Cape Cross is situated 53km north of Henties Bay. In 1486, the Portuguese seafarer and explorer, Diogo Cão, erected a padrâo, which is a stone pillar topped by a cross, establishing his country's claim to the territory. Today, the area is a popular tourist attraction and a reserve protecting a colony of Cape Fur Seals, said to be one of the largest in the world.
Its original purpose as a symbol of Portuguese triumph later became a necessary 15th century navigational landmark. The legend surrounding the Cape Cross is shrouded in mystery as no one is quite sure what happened to the man that put it there. Today, the original cross lies in Berlin while a replacement along with a replica stands in its stead.
The southern African coastline is renowned as the only place in the world inhabited by Cape fur seals and the inhabitants at Cape Cross are said to at times exceed 210 000 in number. A walkway gives visitors a great vantage point from which to observe the seals. The only accommodation in the area is the Cape Cross Lodge while the Cape Cross Seal Reserve is open from 10am until 5pm daily.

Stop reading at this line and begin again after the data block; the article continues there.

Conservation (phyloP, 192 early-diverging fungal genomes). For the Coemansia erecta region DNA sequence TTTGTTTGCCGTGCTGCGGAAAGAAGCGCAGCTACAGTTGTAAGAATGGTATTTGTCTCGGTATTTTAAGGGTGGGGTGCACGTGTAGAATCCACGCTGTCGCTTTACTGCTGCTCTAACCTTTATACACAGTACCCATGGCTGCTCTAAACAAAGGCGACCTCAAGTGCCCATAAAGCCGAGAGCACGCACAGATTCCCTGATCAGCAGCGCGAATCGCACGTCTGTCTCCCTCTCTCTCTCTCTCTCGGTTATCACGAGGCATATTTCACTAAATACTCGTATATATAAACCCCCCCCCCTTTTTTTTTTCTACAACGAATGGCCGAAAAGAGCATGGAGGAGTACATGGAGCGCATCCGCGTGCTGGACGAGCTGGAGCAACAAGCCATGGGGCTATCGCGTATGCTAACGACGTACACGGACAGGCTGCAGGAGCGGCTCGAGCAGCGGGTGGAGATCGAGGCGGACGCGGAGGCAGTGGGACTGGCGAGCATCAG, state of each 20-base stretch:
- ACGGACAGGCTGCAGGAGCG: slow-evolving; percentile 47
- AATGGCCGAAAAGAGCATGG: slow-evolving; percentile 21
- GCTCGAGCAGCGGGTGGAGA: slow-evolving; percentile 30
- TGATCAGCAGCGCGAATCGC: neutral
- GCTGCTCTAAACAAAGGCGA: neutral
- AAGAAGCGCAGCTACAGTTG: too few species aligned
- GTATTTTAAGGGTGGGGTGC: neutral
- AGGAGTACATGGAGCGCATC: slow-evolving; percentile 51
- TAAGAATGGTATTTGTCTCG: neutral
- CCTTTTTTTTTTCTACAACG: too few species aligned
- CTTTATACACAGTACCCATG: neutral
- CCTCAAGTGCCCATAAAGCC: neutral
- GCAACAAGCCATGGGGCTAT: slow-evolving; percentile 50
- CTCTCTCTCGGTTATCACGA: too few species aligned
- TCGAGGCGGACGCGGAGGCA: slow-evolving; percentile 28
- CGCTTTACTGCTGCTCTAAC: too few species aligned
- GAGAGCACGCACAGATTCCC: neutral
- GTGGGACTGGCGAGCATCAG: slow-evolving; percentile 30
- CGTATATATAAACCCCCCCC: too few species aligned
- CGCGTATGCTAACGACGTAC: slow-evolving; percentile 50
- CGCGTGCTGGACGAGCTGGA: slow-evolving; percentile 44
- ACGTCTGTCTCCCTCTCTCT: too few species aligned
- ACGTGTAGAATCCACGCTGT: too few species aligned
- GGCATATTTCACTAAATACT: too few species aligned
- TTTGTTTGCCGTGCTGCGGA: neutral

- This is a worthwhile destination for seal lovers or those interested in the history of the seafaring stories of old
- Home to Cape Cross Seal Reserve, the largest breeding colony of seals in the world
- Cape Cross (replicas) along with information and a colourful history can be seen here
- Can be done as a day trip from Swakopmund or Henties Bay
- Accommodation offered at Cape Cross Lodge that has good facilities
- Cape Cross Lodge also has a fascinating small museum and restaurant